Whilst I was no more involved than being taught by him, the story is close to the bone. Guilty or not, I don’t think I would be comfortable reading and trying to sympathise with the accused based on what has happened here.
“It took me a long time and most of the world to learn what I know about love and fate and the choices we make, but the heart of it came to me in an instant, while I was chained to a wall and being tortured.”
So begins this epic, mesmerizing first novel set in the underworld of contemporary Bombay. Shantaram is narrated by Lin, an escaped convict with a false passport who flees maximum security prison in Australia for the teeming streets of a city where he can disappear.
Accompanied by his guide and faithful friend, Prabaker, the two enter Bombay’s hidden society of beggars and gangsters, prostitutes and holy men, soldiers and actors, and Indians and exiles from other countries, who seek in this remarkable place what they cannot find elsewhere.
As a hunted man without a home, family, or identity, Lin searches for love and meaning while running a clinic in one of the city’s poorest slums, and serving his apprenticeship in the dark arts of the Bombay mafia. The search leads him to war, prison torture, murder, and a series of enigmatic and bloody betrayals. The keys to unlock the mysteries and intrigues that bind Lin are held by two people. The first is Khader Khan: mafia godfather, criminal-philosopher-saint, and mentor to Lin in the underworld of the Golden City. The second is Karla: elusive, dangerous, and beautiful, whose passions are driven by secrets that torment her and yet give her a terrible power.
Burning slums and five-star hotels, romantic love and prison agonies, criminal wars and Bollywood films, spiritual gurus and mujaheddin guerrillas – this huge novel has the world of human experience in its reach, and a passionate love for India at its heart. Based on the life of the author, it is by any measure the debut of an extraordinary voice in literature.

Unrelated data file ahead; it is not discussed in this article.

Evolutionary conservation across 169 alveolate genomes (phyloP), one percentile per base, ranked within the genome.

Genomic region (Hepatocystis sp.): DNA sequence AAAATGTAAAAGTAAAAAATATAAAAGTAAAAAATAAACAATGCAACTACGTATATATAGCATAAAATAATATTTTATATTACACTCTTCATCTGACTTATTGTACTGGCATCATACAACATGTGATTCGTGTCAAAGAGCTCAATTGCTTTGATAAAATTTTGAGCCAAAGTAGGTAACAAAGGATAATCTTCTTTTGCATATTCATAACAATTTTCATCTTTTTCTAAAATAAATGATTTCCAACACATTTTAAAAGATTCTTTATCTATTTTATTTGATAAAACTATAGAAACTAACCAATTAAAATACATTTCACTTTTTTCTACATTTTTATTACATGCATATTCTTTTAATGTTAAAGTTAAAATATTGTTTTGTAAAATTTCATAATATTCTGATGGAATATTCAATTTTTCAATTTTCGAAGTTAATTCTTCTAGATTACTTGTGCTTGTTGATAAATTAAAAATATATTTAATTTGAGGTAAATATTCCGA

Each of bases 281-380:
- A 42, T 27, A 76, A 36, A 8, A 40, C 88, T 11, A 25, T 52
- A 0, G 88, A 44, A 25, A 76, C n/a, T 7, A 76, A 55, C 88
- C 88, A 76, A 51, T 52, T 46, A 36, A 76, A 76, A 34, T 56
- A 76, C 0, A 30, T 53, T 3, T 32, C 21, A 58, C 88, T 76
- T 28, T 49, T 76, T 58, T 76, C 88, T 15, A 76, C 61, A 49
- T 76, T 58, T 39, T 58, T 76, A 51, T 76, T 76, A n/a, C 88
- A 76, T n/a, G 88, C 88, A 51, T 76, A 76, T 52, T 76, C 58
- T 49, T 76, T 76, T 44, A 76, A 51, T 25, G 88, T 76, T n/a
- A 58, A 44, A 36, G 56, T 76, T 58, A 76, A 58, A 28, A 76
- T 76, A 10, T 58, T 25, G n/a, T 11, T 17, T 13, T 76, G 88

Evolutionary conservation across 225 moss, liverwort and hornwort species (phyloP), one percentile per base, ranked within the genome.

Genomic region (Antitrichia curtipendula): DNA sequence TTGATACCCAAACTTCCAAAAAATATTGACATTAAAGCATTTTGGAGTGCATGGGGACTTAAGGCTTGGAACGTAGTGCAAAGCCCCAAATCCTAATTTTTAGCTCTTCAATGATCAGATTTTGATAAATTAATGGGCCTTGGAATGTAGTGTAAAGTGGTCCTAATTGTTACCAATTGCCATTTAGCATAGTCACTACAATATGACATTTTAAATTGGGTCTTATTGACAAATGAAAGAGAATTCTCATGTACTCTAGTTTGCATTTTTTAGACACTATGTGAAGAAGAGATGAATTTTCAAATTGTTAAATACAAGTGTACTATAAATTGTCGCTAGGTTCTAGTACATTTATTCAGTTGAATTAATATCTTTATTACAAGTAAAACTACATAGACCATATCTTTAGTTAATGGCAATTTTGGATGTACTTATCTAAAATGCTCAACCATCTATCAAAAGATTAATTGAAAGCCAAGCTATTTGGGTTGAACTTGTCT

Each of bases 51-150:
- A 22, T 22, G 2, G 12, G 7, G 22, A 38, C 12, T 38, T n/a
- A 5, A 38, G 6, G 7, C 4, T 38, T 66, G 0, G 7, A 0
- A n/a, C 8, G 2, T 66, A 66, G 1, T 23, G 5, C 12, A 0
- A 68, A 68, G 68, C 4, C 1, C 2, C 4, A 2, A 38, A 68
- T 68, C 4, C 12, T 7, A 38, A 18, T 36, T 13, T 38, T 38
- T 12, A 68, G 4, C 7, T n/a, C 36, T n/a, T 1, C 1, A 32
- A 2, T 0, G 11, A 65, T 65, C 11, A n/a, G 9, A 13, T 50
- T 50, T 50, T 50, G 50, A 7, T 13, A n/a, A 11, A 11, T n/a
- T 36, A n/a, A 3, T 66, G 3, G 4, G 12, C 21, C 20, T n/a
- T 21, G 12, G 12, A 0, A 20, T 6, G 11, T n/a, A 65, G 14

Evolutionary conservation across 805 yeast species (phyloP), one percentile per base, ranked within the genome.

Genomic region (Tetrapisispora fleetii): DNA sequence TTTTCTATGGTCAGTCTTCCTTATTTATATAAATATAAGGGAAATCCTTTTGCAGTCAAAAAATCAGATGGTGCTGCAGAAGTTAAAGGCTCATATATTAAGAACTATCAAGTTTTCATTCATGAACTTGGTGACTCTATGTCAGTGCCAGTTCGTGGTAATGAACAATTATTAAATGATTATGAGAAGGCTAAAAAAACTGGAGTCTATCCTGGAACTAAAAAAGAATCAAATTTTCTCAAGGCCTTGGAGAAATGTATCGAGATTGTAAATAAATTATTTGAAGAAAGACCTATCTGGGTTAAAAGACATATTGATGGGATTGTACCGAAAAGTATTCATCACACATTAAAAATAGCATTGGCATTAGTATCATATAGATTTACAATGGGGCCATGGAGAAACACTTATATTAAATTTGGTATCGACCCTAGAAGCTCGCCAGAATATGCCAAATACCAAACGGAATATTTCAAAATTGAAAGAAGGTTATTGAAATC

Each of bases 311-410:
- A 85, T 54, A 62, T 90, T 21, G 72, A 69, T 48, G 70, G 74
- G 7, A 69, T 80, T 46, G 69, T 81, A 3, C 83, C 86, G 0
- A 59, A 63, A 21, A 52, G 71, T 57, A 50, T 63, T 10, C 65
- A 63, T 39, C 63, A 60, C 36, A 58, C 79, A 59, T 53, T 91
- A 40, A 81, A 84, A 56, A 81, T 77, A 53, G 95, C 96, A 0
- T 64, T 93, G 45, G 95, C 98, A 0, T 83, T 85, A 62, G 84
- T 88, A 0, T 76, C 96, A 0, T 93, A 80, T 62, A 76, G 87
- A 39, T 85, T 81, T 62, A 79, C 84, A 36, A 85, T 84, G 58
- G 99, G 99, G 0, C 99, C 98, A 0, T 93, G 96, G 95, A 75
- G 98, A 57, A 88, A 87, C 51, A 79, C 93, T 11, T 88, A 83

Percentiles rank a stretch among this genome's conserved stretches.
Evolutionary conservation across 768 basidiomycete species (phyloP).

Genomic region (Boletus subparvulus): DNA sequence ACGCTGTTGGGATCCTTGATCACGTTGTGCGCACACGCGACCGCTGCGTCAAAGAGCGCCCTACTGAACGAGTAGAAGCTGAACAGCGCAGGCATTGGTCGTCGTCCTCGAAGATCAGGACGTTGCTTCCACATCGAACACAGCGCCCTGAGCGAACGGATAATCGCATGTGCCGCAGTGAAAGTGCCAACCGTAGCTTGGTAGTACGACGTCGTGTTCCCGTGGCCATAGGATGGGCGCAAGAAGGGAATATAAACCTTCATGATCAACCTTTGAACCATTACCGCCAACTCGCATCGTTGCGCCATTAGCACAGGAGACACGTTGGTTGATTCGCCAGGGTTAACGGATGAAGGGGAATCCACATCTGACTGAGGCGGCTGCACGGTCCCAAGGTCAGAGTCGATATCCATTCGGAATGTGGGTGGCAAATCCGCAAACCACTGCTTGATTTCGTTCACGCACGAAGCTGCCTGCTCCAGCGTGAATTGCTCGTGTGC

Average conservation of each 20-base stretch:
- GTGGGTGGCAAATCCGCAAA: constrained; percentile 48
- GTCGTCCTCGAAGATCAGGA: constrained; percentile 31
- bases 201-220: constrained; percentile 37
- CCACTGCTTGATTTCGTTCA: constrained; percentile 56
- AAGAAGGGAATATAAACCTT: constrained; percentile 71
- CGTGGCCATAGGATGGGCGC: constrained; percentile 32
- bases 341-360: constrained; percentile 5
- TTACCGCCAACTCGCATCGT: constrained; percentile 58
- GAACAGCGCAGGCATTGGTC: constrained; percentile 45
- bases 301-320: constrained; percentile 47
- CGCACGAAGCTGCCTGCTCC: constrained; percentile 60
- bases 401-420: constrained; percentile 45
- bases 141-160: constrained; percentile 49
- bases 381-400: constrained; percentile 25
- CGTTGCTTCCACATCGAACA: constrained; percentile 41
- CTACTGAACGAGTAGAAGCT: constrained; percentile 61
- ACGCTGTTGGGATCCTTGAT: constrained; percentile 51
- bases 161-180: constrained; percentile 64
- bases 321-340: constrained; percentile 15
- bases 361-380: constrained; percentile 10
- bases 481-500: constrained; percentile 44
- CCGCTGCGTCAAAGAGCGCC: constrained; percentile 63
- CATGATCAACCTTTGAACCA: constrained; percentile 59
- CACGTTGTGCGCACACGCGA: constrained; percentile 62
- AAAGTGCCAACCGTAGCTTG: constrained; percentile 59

I think this was an impulse addition to the TBR as well. Not sure why and I can’t even justify it.
Darrow is a Red, a member of the lowest caste in the color-coded society of the future. Like his fellow Reds, he works all day, believing that he and his people are making the surface of Mars livable for future generations.
Yet he spends his life willingly, knowing that his blood and sweat will one day result in a better world for his children.
But Darrow and his kind have been betrayed. Soon he discovers that humanity already reached the surface generations ago. Vast cities and sprawling parks spread across the planet. Darrow—and Reds like him—are nothing more than slaves to a decadent ruling class.
Inspired by a longing for justice, and driven by the memory of lost love, Darrow sacrifices everything to infiltrate the legendary Institute, a proving ground for the dominant Gold caste, where the next generation of humanity’s overlords struggle for power. He will be forced to compete for his life and the very future of civilization against the best and most brutal of Society’s ruling class. There, he will stop at nothing to bring down his enemies… even if it means he has to become one of them to do so.
This sounds like the perfect blend of Fantasy and Science Fiction. When it comes to technical sci-fi, I get a bit lost. Red Rising and the plot is one I think and hope I can really get behind. I love the idea of rebellion against oppression!
On the day Oliver Marks is released from jail, the man who put him there is waiting at the door. Detective Colborne wants to know the truth, and after ten years, Oliver is finally ready to tell it.
Ten years ago: Oliver is one of seven young Shakespearean actors at Dellecher Classical Conservatory, a place of keen ambition and fierce competition. In this secluded world of firelight and leather-bound books, Oliver and his friends play the same roles onstage and off: hero, villain, tyrant, temptress, ingénue, extra. But in their fourth and final year, the balance of power begins to shift, good-natured rivalries turn ugly, and on opening night real violence invades the students’ world of make believe. In the morning, the fourth-years find themselves facing their very own tragedy, and their greatest acting challenge yet: convincing the police, each other, and themselves that they are innocent.